Are you still paying $10,000 (or more!) for your patent attorney to prepare and file a patent application for your invention? Pardon me while I sound like a teenager – but that is “so 90’s.”
I remember when I started working as a patent agent and then as a patent attorney in the late 1990’s and early 2000’s. The typical quote for preparing and filing a very basic US patent application was $8,000, plus costs to have a draftsman prepare professional drawings (translation – add another $500 to $1,000), plus government filing fees (translation – add another $500). Many patent law firms charged for long distance telephone calls, postage, copies, and support staff time. It was common practice for a single patent application to cost $10,000 or more. And I worked at small and medium size law firms.
This was back when dockets (code name for patent attorney deadline calendars) were usually written on paper calendars – or for the really advanced, using an Microsoft Outlook Calendar (or similar). Conflicts checks were maintained manually using 3×5 index card files – or again for the really advanced, using a Microsoft Word document (or similar).
Most patent attorneys barely understood how to use a computer, much less how to prepare their own drawings. The patent attorney would sketch out drawings using a pencil and paper and fax the sketches to their draftsman. The patent attorney still had their support staff taking dictation. Revisions were using a red pen and then returned to the draftsman or support staff to make updates. Some patent law firms still used type-writers!
Anything that had to be filed with the US Patent Office had to be filed using the US Post Office Express Mail Service, and the Express Mail envelope had to be taken to the US Post Office and signed by a postal employee. A postcard itemizing everything in the Express Mail envelope had to be included, so that a clerk at the US Patent Office could check off everything listed on the postcard to make sure it was actually included in the Express Mail envelope, and then mail the approved postcard back to the patent attorney.
If the patent attorney didn’t receive the approved postcard back within about one month, the patent attorney would have to follow-up with a written status inquiry to the US Patent Office. If the Express Mail envelope was never received, there was an entire process for proving the patent application was actually filed. Yes, this actually happened at least one time that I can remember. The process of proving we filed the patent application included getting an affidavit from the US postal employee.
Even when all went as planned, physical copies of everything had to be made for the client’s records, and for the client’s file at the patent attorney’s office. Then a formal cover letter had to be prepared (typically by the support staff and signed by the patent attorney after one or two revisions) on official stationary and mailed to the client via the postal service.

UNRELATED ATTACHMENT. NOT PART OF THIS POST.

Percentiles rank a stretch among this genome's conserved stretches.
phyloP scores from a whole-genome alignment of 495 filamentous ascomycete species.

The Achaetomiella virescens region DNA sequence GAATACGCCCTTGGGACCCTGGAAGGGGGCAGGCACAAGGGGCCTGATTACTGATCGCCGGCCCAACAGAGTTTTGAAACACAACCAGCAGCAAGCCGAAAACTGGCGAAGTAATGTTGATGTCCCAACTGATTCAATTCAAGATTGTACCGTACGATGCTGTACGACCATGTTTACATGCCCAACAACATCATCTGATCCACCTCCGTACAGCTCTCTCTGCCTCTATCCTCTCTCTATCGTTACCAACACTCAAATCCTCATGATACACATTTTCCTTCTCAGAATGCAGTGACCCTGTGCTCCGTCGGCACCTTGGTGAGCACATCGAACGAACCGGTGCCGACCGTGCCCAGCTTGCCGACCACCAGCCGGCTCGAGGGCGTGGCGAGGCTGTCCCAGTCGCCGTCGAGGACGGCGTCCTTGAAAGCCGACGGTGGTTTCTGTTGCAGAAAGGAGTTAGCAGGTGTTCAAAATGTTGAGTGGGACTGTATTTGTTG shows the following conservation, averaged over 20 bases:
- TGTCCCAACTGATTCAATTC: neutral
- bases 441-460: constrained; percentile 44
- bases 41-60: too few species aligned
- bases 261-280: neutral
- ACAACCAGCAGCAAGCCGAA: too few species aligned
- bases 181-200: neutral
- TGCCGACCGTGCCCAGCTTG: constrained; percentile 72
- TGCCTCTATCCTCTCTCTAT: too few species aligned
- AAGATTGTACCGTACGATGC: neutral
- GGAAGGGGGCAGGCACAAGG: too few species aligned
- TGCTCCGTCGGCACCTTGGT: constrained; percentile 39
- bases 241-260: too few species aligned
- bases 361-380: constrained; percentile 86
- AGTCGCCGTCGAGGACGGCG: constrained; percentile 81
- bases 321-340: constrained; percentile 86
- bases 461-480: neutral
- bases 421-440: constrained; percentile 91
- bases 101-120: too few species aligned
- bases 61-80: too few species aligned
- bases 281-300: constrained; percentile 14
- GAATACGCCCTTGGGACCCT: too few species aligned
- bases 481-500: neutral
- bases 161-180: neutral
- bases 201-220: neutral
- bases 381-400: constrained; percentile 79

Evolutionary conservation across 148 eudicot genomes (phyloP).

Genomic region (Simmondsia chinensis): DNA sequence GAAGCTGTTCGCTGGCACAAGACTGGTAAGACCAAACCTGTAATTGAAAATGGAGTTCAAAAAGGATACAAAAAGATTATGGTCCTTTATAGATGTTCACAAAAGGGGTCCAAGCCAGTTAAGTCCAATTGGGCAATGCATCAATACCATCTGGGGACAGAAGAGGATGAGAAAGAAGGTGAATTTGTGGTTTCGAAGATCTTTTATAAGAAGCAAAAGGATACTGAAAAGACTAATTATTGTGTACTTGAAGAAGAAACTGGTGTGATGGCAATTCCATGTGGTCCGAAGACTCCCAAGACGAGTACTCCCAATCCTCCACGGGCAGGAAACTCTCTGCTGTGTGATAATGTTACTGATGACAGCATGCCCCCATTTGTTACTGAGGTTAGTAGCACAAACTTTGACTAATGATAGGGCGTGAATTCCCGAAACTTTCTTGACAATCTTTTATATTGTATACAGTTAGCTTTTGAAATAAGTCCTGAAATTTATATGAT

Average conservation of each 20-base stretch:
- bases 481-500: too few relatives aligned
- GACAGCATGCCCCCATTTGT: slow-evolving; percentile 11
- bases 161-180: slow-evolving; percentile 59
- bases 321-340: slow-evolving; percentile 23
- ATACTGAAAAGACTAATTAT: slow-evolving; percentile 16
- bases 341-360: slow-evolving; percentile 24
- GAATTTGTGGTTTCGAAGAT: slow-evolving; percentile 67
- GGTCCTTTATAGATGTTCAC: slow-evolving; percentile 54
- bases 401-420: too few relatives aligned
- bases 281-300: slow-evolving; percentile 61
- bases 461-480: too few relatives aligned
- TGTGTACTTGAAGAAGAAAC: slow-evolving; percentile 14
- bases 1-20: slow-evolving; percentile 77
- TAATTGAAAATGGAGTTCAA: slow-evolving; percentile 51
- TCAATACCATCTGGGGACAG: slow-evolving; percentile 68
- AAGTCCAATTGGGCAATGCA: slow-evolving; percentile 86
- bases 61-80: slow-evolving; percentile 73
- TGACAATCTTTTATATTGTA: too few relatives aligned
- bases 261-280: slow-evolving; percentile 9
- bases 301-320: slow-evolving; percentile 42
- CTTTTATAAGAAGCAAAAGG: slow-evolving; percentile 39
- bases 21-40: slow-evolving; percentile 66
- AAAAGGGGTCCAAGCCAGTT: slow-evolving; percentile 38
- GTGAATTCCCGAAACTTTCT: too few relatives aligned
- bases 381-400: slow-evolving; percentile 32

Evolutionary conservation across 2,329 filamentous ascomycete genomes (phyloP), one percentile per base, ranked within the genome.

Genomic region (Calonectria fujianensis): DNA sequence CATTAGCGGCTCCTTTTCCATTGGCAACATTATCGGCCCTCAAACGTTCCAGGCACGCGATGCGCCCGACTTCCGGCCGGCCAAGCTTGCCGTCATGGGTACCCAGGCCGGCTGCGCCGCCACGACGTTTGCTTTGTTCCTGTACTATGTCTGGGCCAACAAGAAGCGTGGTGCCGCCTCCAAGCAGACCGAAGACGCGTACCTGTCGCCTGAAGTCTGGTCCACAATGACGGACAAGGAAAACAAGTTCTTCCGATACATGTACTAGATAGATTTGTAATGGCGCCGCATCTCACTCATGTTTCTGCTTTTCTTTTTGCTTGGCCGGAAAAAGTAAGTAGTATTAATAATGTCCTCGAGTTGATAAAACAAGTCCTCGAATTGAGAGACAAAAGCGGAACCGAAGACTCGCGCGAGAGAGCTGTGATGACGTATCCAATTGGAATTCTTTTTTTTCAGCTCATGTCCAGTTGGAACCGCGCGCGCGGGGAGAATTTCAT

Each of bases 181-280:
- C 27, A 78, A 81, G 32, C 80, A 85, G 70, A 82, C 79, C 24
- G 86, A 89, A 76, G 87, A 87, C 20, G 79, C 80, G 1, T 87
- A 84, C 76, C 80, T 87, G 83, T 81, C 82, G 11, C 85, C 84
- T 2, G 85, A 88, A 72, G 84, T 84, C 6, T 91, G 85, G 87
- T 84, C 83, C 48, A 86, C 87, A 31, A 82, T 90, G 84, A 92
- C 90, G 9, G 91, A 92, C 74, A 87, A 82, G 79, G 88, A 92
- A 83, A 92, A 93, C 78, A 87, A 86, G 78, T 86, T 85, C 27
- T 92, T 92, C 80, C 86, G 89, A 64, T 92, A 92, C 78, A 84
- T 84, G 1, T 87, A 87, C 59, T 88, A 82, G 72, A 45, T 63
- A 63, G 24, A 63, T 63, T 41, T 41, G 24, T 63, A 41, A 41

As you can probably tell, preparing and filing a patent application was a very time consuming process, and in order to pay for all this overhead and still make a living, the patent attorney had to charge $10,000 or more for a single patent application.
But times have changed. Today, patent attorneys know (or should know) how to use a computer to prepare their own documents. And fairly complex drawings can be easily prepared and revised, by patent attorney, using fairly inexpensive computer graphics software. All filings with the US Patent Office are electronic via a secure Internet site.
Paper files are no longer necessary. Files can easily be maintained by the patent attorney in electronic format, and backed up securely, offsite, and fairly inexpensively. Correspondence can be entirely by email.
In general, overhead has gone way down, and efficiency of the patent attorney has gone way up. What does this mean to you? In addition to the cost of having a patent attorney prepare and file a patent application being significantly less today than just 10 years ago, your patent attorney should also be able to communicate nearly instantaneously with you.
For example, at Trenner Law Firm, we always send copies of all filing paperwork to the client, including copies of the patent application and electronic receipt from the US Patent Office, on the same day that we file a patent application with the US Patent Office. Need to know the status of your patent application. We can look that up electronically on the US Patent Office secure Internet site while you’re on the phone.
A lot has changed since I started practicing. I’d say all for the better.